Truth in Employment Act of 2017 (HR 744): This would amend the NLRA to protect employers from hiring union activists who seek only to organize (“salt”) a union in that workplace.
Rewarding Achievement and Incentivizing Successful Employees Act (RAISE) Act (S. 155): This would amend the NLRA to permit employers to pay higher wages to their employees than provided for in a collective bargaining agreement.
National Right-to-Work Act (HR 785): This would preserve and protect the free choice of employees to form, join, or assist labor organizations, or to refrain from such activities.
Youth Access to American Jobs Act of 2017 (HR 1050): The Act would establish a pilot program to promote public-private partnerships among apprenticeships or other job training programs, local educational agencies, and community colleges.
Original Living Wage Act of 2017 (HR 122): This would amend the FLSA to calculate the minimum wage based on the federal poverty threshold for a family of four, as determined by the Bureau of the Census. Currently the federal minimum wage is based on the level Congress sets after reviewing many sources of information.
Additionally, there has been proposed a joint resolution disapproving the rule submitted by the DOL relating to drug testing of unemployment compensation applicants (S.J. Res. 23). The rule sets a narrow definition of occupations that can be tested and constrains a state’s ability to conduct drug testing in its unemployment system.
Workplace Bills Pending in Concord
While the Republicans control the White House, the Senate and the House of Representatives, partisan disputes and lack of consensus within the majority party’s ranks are stalling any meaningful debate, compromise or progress on most matters before Congress. There has been more activity on workplace bills in Concord.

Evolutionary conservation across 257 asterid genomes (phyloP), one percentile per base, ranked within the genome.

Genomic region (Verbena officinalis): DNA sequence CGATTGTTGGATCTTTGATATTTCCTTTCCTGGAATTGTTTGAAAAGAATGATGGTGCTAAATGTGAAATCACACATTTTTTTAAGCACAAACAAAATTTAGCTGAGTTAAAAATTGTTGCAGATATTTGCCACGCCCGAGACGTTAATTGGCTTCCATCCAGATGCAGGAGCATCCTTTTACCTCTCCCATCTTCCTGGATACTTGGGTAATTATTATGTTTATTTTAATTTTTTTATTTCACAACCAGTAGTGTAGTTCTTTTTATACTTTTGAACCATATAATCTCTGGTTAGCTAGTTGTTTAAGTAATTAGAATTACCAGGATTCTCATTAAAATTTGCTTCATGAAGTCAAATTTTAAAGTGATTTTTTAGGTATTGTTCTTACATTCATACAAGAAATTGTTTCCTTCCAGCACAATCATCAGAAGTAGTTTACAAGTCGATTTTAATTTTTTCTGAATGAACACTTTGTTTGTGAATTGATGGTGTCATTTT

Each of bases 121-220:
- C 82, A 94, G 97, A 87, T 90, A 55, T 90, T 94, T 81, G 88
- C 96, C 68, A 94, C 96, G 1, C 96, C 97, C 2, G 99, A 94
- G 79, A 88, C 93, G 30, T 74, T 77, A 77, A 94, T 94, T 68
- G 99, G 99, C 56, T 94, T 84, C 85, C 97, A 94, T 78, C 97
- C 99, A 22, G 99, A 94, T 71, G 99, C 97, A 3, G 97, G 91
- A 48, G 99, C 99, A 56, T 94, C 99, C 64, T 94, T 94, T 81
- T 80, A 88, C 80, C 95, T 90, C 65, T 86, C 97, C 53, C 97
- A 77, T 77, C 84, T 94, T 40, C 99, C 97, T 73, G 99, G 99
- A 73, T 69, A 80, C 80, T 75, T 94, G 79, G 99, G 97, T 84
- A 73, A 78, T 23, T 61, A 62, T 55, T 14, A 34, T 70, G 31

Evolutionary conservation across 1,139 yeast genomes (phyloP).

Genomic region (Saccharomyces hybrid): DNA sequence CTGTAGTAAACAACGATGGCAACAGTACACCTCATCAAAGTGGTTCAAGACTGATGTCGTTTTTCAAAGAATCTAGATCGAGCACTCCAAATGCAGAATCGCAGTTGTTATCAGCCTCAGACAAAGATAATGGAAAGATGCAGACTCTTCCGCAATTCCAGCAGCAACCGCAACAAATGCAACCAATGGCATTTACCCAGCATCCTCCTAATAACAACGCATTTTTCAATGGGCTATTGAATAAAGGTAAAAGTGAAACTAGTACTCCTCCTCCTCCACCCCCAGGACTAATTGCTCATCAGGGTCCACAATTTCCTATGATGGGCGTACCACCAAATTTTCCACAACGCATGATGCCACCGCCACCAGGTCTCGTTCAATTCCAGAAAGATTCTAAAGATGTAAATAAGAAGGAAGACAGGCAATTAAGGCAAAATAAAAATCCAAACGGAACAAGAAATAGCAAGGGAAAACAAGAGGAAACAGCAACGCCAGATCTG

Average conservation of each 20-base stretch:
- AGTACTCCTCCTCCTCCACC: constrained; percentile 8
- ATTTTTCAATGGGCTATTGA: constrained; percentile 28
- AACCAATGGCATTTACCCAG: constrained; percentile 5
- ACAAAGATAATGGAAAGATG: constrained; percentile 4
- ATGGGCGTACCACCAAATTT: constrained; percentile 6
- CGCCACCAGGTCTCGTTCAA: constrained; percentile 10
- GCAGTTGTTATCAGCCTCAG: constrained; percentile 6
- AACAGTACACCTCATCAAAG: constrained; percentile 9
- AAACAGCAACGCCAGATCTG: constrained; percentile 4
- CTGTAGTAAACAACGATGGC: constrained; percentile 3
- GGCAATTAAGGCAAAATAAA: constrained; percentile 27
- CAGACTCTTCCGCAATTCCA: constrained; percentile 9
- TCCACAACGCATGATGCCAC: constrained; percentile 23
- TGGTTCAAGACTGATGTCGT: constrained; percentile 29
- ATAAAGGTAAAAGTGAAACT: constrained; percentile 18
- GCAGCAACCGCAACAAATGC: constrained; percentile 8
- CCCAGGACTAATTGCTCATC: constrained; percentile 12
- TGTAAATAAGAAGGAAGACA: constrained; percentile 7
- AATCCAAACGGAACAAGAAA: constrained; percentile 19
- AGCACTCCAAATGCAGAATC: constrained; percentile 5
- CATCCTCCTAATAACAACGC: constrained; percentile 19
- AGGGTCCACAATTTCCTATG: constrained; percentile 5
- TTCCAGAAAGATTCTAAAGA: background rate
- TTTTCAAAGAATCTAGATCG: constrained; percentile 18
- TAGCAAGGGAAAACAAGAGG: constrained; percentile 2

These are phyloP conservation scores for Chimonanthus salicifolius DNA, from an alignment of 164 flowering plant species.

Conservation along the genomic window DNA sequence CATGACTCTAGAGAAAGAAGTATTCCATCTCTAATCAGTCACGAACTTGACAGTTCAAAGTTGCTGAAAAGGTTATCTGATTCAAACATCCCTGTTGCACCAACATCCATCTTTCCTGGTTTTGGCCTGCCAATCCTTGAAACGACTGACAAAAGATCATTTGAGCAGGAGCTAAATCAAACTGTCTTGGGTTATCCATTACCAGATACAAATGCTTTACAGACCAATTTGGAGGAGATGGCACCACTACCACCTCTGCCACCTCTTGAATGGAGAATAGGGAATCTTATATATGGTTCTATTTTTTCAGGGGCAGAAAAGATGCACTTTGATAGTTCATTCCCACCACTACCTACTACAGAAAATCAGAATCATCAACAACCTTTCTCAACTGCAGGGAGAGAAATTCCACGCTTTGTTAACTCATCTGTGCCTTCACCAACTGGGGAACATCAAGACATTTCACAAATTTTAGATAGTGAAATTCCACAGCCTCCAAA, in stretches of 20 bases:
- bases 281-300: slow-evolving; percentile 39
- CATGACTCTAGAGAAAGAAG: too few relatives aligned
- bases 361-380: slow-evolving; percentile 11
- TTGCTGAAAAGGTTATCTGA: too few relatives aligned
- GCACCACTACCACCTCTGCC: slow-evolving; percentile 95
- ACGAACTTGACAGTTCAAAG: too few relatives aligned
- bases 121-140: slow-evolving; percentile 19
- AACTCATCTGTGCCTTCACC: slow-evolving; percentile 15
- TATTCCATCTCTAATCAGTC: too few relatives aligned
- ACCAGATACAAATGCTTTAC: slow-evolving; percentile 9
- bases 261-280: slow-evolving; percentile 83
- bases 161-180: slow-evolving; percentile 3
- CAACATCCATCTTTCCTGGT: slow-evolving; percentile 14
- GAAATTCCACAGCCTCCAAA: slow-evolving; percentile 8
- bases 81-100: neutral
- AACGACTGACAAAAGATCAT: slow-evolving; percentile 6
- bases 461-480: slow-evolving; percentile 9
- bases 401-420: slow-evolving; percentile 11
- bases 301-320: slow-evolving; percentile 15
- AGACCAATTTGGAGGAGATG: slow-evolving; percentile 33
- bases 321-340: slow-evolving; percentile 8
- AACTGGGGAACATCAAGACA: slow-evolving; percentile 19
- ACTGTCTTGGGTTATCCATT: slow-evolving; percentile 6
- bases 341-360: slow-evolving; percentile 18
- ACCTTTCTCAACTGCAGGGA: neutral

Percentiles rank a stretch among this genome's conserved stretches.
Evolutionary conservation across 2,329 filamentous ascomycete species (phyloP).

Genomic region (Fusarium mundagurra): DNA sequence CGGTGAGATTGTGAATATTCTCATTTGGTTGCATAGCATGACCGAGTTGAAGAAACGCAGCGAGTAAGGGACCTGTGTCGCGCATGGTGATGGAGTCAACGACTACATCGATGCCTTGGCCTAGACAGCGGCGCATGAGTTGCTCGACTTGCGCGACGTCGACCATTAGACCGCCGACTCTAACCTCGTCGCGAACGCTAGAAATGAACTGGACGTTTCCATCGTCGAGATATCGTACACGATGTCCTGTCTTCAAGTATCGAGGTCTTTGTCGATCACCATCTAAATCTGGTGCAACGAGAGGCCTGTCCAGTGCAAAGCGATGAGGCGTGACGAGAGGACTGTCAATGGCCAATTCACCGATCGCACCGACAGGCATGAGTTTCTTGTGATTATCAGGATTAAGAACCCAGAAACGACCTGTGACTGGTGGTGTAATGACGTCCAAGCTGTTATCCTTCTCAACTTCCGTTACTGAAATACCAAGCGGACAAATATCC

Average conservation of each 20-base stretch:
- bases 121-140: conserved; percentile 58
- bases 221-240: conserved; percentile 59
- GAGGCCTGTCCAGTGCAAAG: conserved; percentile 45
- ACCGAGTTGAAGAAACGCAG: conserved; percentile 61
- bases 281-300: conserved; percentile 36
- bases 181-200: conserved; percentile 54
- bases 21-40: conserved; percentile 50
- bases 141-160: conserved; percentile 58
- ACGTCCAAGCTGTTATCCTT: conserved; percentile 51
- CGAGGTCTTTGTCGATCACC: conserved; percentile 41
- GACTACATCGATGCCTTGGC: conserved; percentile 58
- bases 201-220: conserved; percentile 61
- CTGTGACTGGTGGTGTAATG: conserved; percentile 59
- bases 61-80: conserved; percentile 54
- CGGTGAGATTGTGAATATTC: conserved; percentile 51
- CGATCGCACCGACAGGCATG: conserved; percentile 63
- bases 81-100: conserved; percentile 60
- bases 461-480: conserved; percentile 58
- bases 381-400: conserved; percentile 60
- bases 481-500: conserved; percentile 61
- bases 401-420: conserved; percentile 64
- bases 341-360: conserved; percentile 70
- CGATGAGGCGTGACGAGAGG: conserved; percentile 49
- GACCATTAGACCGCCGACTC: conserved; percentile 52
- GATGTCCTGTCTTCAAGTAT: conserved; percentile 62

The New Hampshire Legislature has been busy considering several pending workplace bills. Many of these bills didn’t make it out of committee or the House or Senate, but it is still helpful to review bills that were considered this session. They include:
State minimum wage (HB 115-FN): This bill would re-establish a state minimum wage and provide for annual adjustments starting in 2019. The minimum wage would increase from $7.25 to $9.50 on January 1, 2019 and then to $12 on Jan. 1, 2020. Thereafter, increases would be determined by increases to the Northeast Consumer Price Index. This bill would also change the percentage of the minimum wage tipped employees receive from 45 percent to 60 percent and create a training wage for employees younger than 18. This bill was deemed inexpedient to legislate, ending consideration of the bill for this session.